"10 Reasons You Still Watch Criminal Minds Even Though It Stopped Being Good Three Seasons Ago" by Emily Ball

  1. Penelope Garcia is really sad since Derek Morgan left and you need to be there for her since the two of you are best friends.

  2. Thomas Gibson was fired during season 12 for an abrasive interaction with a producer even though he is sometimes photographed smiling on set. How is the team going to handle things without Hotch? They need you there.

  3. The show is unwaveringly topical. “Creepy clown sightings? Creepy clown MURDER. Trans rights activism? Trans rights activism MURDER.” Not a lot of A-to-C thinking but by god they are trying.

  4. The show has burned through all logical possibilities of sick ways to kill, so the plot of each new episode feels like a blood-and-guts patchwork doll of all the pieces of previous episodes that got any kind of a rise out of the audience. “What if the unsub’s a pedophile AND HE EATS HANDS?!?” “What if the unsub kills sex workers BUT IS ALSO A SEX WORKER?!?”

  5. It’s fun to say the word “unsub.”

  6. J.J. is in such damn good shape and by god the five sit-ups and three-to-four push-ups you do during the duration of this episode will give you her abs and long blonde hair.

  7. What kind of spouse would you be if you left your charming husband, Spencer Reed, all alone to handle the emotional turmoil of his mother’s worsening Alzheimer’s?

  8. You really love serial killers and you would forgive almost anything to see more of them on your TV.

  9. Maybe you knew a real “c-word” who had an irrational fear of being killed by a serial killer and also tried to get you kicked out of Christian college by claiming that you had sex with her boyfriend, when really, you hadn't even kissed him and you wouldn't even have sex with anybody until like two years later, and maybe every time you watch Criminal Minds you think about how she’s too much of a pansy ass bitch to handle watching the show, and about how she probably deserves to be killed by a serial killer because she’s a GARBAGE CAN PERSON with NO TITS and NO PERSONALITY and REALLY BAD HAIR.

  10. The theme music is delightful.

Emily Ball is an improviser, bartender, and stand-up comedian based out of Dallas, Texas. In her free time, she likes to moderate arguments between her cat, Debbie, and her dog, Tucker.

Better Call It Drama

Better Call Saul People who can make me laugh are my absolute favorite. Obviously, if laughing wasn’t my thing, I wouldn’t be at Dallas Comedy House learning improv. It’s through said learning, though, that is making it more evident to me just how talented, and multi-faceted, comedians are. And maybe most importantly, I’m learning that it’s not always just about the joke or the laugh.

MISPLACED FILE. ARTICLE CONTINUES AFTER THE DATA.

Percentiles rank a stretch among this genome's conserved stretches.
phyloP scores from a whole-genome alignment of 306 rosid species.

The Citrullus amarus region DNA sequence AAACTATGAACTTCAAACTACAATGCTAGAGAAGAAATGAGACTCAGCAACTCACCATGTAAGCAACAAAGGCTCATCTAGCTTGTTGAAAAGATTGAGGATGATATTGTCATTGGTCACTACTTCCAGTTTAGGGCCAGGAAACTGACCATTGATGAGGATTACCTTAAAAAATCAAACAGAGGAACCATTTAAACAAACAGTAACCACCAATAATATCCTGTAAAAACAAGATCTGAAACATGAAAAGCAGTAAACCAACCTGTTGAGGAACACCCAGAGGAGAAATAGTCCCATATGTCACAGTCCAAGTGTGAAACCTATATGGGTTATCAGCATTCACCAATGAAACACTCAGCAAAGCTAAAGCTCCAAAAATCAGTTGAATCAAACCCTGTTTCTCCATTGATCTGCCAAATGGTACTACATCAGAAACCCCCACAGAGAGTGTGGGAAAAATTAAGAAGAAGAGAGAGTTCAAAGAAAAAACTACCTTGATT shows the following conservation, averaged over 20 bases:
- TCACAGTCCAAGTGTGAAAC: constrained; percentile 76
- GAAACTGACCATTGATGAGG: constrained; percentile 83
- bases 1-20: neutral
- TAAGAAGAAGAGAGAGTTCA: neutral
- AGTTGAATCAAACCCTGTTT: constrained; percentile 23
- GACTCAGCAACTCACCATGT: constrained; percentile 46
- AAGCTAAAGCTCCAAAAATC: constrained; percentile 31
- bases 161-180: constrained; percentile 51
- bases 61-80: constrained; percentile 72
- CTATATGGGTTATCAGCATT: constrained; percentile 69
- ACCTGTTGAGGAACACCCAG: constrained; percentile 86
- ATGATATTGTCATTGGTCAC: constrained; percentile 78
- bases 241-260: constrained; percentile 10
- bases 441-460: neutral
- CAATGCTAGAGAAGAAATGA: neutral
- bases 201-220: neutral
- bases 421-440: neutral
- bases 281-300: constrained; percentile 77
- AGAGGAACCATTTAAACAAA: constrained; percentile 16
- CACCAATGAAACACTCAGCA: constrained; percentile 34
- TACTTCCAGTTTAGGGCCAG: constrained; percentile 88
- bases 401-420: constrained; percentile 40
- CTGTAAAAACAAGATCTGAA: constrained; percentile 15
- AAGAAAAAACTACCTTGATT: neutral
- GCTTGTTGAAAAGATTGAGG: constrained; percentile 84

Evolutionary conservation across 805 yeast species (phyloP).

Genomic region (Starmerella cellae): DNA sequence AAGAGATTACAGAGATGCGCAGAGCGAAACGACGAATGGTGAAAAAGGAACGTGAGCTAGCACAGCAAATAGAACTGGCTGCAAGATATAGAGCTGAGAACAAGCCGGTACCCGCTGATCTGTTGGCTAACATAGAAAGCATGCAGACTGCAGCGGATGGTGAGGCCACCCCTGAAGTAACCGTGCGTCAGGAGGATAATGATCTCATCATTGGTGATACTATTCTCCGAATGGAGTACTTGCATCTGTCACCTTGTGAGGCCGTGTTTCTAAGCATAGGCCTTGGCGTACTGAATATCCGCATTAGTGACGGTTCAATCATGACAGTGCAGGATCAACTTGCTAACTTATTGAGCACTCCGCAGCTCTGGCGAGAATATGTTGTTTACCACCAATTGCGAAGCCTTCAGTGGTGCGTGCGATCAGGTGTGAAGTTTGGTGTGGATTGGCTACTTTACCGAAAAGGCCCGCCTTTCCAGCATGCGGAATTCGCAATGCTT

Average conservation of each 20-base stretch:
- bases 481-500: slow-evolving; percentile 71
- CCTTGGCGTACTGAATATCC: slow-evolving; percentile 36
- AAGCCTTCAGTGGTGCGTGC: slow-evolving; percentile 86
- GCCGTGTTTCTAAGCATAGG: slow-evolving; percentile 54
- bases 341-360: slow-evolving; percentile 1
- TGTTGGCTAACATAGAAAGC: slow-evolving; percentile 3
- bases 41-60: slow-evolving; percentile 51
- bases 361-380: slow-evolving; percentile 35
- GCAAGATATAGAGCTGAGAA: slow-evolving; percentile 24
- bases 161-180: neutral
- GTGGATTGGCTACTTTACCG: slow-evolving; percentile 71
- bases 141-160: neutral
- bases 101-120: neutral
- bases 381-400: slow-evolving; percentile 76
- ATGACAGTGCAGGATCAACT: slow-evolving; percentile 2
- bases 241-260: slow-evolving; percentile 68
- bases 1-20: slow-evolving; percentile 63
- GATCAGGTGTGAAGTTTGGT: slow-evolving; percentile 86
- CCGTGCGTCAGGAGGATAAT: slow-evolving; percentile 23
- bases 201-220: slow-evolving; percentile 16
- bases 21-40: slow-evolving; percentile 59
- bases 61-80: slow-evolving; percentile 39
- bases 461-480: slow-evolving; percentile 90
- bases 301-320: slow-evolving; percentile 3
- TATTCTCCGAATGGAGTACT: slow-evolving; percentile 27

I love Better Call Saul. I really love Better Call Saul. Maybe it’s a bit obsessive how much I love it, but I have a tendency to become a smidge obsessed with things like TV shows, films, music, podcasts – all of it. Via social media, I communicate primarily in gifs from my favorite aspects of pop culture due to said obsessions, if that helps you paint a more accurate picture of my infatuation with all things arts and entertainment.

The second season of the AMC show just started on February 15 and follows everyone’s favorite “morally-flexible” lawyer, Saul Goodman’s, transformation from Slippin’ Jimmy to his character in the wildly successful and beloved Breaking Bad. But, if I’m being honest, I love Better Call Saul because of Bob Odenkirk.  

Comedy fans will know Bob from Mr. Show, a sketch show also featuring David Cross that aired on HBO in the mid to late 1990s. Odenkirk also served as a writer on Saturday Night Live (SNL) for many years following his time at The Second City Chicago, writing sketches for Chris Farley (Matt Foley, Motivational Speaker, anyone?) and working alongside Conan O’Brien and Robert Smigel. In more recent years, Bob and David released a four-episode sketch show for Netflix, W/ Bob & David, that followed a similar structure as Mr. Show but, as both comedians suggest, is completely different.

With such a background in comedy, it’s impressive to watch Odenkirk in Better Call Saul because it’s such a dramatic role featuring such a complex character. I’m not by any means suggesting that comedic characters can’t also be complex but Jimmy McGill, as well as many of the other Saul characters, really dives headfirst into the deep end. Sure, Better Call Saul will make you laugh but I don’t think the show can exactly be classified a comedy.